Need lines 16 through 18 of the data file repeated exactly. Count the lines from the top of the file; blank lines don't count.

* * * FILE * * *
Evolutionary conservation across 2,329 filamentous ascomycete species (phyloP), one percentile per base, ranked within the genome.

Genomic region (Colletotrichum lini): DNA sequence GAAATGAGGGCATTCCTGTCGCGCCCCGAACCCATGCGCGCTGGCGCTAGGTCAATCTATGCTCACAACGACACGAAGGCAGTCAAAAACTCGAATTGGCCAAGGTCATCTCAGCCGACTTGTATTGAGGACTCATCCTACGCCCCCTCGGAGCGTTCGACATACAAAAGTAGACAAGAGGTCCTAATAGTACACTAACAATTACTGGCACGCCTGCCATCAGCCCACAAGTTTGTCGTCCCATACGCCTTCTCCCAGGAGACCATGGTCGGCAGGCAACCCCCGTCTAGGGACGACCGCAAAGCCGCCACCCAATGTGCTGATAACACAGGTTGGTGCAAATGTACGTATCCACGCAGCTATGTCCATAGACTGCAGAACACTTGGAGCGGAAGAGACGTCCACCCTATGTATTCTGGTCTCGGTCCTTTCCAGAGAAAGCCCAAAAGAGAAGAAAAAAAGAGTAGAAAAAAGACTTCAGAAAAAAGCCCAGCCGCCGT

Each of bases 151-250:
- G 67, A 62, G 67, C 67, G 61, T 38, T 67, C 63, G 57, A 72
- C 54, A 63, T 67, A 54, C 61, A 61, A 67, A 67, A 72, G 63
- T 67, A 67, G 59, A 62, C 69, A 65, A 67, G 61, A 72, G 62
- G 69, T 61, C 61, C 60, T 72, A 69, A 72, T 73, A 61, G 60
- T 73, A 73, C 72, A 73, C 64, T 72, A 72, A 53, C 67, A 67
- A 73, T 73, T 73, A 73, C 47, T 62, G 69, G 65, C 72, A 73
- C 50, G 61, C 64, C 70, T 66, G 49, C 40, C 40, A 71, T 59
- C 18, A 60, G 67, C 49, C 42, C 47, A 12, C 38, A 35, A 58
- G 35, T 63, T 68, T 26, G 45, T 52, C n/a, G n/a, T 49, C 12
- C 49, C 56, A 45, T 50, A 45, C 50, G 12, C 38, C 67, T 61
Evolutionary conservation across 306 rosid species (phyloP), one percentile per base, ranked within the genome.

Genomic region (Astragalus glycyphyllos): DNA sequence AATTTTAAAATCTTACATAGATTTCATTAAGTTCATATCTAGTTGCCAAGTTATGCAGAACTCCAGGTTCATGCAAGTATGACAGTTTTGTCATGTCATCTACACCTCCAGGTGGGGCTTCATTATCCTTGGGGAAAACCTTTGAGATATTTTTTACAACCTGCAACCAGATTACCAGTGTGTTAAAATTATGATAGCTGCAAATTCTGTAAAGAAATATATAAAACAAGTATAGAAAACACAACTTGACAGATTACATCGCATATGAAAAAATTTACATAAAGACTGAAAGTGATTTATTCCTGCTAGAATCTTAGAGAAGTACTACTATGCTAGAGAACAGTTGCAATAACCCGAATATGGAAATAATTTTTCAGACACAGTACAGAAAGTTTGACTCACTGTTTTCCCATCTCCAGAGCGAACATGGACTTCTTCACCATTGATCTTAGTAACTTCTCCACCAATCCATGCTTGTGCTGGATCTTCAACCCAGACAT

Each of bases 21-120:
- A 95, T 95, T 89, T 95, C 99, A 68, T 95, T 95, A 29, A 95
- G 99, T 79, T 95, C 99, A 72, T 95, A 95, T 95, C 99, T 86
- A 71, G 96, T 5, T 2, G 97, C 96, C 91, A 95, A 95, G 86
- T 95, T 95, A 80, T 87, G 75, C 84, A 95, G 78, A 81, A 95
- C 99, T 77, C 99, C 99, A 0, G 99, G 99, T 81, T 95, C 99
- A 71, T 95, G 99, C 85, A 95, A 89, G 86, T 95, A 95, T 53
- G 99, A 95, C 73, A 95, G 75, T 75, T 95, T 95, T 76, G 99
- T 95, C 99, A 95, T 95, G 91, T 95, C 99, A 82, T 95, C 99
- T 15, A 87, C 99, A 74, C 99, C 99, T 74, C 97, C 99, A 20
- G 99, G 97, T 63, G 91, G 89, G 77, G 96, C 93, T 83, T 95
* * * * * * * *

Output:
Each of bases 21-120:
- A 95, T 95, T 89, T 95, C 99, A 68, T 95, T 95, A 29, A 95
- G 99, T 79, T 95, C 99, A 72, T 95, A 95, T 95, C 99, T 86